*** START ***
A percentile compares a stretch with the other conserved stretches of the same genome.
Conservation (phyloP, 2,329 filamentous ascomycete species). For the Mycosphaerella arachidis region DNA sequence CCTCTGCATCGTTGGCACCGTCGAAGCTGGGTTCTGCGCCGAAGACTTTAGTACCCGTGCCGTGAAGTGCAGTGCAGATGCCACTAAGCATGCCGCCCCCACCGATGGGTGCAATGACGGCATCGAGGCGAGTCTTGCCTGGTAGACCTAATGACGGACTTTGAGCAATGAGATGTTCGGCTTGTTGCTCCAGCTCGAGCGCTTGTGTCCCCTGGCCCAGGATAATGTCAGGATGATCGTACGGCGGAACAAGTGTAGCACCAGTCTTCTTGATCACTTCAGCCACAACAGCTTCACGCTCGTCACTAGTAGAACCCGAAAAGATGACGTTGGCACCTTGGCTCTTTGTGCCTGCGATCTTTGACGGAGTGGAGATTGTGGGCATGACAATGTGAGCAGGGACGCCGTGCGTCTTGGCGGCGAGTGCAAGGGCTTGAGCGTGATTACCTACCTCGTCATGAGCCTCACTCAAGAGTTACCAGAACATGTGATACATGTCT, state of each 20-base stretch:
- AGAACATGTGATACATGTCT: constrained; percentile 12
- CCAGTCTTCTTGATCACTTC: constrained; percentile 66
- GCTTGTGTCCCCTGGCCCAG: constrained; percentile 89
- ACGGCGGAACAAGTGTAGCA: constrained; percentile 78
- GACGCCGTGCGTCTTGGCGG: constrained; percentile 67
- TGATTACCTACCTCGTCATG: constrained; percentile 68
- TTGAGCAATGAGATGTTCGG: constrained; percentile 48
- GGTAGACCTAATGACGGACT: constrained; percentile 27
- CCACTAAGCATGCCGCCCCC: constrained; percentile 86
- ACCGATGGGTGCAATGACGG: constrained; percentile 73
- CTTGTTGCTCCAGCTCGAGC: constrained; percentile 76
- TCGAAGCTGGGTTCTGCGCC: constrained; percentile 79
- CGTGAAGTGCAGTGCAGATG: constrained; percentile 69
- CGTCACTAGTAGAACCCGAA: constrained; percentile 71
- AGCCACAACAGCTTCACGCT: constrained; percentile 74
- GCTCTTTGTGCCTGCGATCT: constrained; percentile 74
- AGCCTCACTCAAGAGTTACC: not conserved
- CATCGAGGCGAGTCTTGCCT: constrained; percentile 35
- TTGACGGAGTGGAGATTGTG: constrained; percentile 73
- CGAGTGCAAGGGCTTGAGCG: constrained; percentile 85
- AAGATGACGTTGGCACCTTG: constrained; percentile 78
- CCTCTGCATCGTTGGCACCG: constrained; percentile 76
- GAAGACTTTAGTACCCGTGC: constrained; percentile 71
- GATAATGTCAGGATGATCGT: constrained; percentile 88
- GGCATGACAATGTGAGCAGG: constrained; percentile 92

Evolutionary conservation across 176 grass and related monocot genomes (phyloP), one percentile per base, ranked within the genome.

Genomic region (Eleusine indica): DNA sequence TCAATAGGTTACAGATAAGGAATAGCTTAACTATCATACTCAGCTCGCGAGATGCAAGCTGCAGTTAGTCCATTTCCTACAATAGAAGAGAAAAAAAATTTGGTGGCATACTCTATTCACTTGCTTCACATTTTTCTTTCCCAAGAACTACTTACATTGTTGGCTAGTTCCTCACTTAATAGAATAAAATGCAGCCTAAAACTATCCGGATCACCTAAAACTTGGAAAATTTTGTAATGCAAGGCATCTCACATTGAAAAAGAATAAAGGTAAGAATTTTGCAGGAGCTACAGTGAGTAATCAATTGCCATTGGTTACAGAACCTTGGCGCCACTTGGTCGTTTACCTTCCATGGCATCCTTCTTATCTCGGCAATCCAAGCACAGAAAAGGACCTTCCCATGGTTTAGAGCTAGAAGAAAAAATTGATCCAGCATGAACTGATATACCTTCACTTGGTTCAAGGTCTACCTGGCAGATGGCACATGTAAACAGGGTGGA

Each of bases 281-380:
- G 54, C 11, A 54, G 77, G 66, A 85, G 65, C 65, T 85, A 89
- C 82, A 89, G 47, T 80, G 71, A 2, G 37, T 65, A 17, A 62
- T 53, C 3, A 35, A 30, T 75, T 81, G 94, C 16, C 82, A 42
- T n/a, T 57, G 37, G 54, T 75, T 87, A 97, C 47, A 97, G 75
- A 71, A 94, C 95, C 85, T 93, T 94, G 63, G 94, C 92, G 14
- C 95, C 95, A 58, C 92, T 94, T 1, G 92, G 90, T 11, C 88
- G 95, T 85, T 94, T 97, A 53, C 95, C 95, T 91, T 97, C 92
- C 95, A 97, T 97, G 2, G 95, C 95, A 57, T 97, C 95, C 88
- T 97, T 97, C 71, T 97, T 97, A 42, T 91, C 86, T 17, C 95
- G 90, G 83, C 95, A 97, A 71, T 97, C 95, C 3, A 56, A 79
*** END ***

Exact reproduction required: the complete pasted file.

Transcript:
A percentile compares a stretch with the other conserved stretches of the same genome.
Conservation (phyloP, 2,329 filamentous ascomycete species). For the Mycosphaerella arachidis region DNA sequence CCTCTGCATCGTTGGCACCGTCGAAGCTGGGTTCTGCGCCGAAGACTTTAGTACCCGTGCCGTGAAGTGCAGTGCAGATGCCACTAAGCATGCCGCCCCCACCGATGGGTGCAATGACGGCATCGAGGCGAGTCTTGCCTGGTAGACCTAATGACGGACTTTGAGCAATGAGATGTTCGGCTTGTTGCTCCAGCTCGAGCGCTTGTGTCCCCTGGCCCAGGATAATGTCAGGATGATCGTACGGCGGAACAAGTGTAGCACCAGTCTTCTTGATCACTTCAGCCACAACAGCTTCACGCTCGTCACTAGTAGAACCCGAAAAGATGACGTTGGCACCTTGGCTCTTTGTGCCTGCGATCTTTGACGGAGTGGAGATTGTGGGCATGACAATGTGAGCAGGGACGCCGTGCGTCTTGGCGGCGAGTGCAAGGGCTTGAGCGTGATTACCTACCTCGTCATGAGCCTCACTCAAGAGTTACCAGAACATGTGATACATGTCT, state of each 20-base stretch:
- AGAACATGTGATACATGTCT: constrained; percentile 12
- CCAGTCTTCTTGATCACTTC: constrained; percentile 66
- GCTTGTGTCCCCTGGCCCAG: constrained; percentile 89
- ACGGCGGAACAAGTGTAGCA: constrained; percentile 78
- GACGCCGTGCGTCTTGGCGG: constrained; percentile 67
- TGATTACCTACCTCGTCATG: constrained; percentile 68
- TTGAGCAATGAGATGTTCGG: constrained; percentile 48
- GGTAGACCTAATGACGGACT: constrained; percentile 27
- CCACTAAGCATGCCGCCCCC: constrained; percentile 86
- ACCGATGGGTGCAATGACGG: constrained; percentile 73
- CTTGTTGCTCCAGCTCGAGC: constrained; percentile 76
- TCGAAGCTGGGTTCTGCGCC: constrained; percentile 79
- CGTGAAGTGCAGTGCAGATG: constrained; percentile 69
- CGTCACTAGTAGAACCCGAA: constrained; percentile 71
- AGCCACAACAGCTTCACGCT: constrained; percentile 74
- GCTCTTTGTGCCTGCGATCT: constrained; percentile 74
- AGCCTCACTCAAGAGTTACC: not conserved
- CATCGAGGCGAGTCTTGCCT: constrained; percentile 35
- TTGACGGAGTGGAGATTGTG: constrained; percentile 73
- CGAGTGCAAGGGCTTGAGCG: constrained; percentile 85
- AAGATGACGTTGGCACCTTG: constrained; percentile 78
- CCTCTGCATCGTTGGCACCG: constrained; percentile 76
- GAAGACTTTAGTACCCGTGC: constrained; percentile 71
- GATAATGTCAGGATGATCGT: constrained; percentile 88
- GGCATGACAATGTGAGCAGG: constrained; percentile 92

Evolutionary conservation across 176 grass and related monocot genomes (phyloP), one percentile per base, ranked within the genome.

Genomic region (Eleusine indica): DNA sequence TCAATAGGTTACAGATAAGGAATAGCTTAACTATCATACTCAGCTCGCGAGATGCAAGCTGCAGTTAGTCCATTTCCTACAATAGAAGAGAAAAAAAATTTGGTGGCATACTCTATTCACTTGCTTCACATTTTTCTTTCCCAAGAACTACTTACATTGTTGGCTAGTTCCTCACTTAATAGAATAAAATGCAGCCTAAAACTATCCGGATCACCTAAAACTTGGAAAATTTTGTAATGCAAGGCATCTCACATTGAAAAAGAATAAAGGTAAGAATTTTGCAGGAGCTACAGTGAGTAATCAATTGCCATTGGTTACAGAACCTTGGCGCCACTTGGTCGTTTACCTTCCATGGCATCCTTCTTATCTCGGCAATCCAAGCACAGAAAAGGACCTTCCCATGGTTTAGAGCTAGAAGAAAAAATTGATCCAGCATGAACTGATATACCTTCACTTGGTTCAAGGTCTACCTGGCAGATGGCACATGTAAACAGGGTGGA

Each of bases 281-380:
- G 54, C 11, A 54, G 77, G 66, A 85, G 65, C 65, T 85, A 89
- C 82, A 89, G 47, T 80, G 71, A 2, G 37, T 65, A 17, A 62
- T 53, C 3, A 35, A 30, T 75, T 81, G 94, C 16, C 82, A 42
- T n/a, T 57, G 37, G 54, T 75, T 87, A 97, C 47, A 97, G 75
- A 71, A 94, C 95, C 85, T 93, T 94, G 63, G 94, C 92, G 14
- C 95, C 95, A 58, C 92, T 94, T 1, G 92, G 90, T 11, C 88
- G 95, T 85, T 94, T 97, A 53, C 95, C 95, T 91, T 97, C 92
- C 95, A 97, T 97, G 2, G 95, C 95, A 57, T 97, C 95, C 88
- T 97, T 97, C 71, T 97, T 97, A 42, T 91, C 86, T 17, C 95
- G 90, G 83, C 95, A 97, A 71, T 97, C 95, C 3, A 56, A 79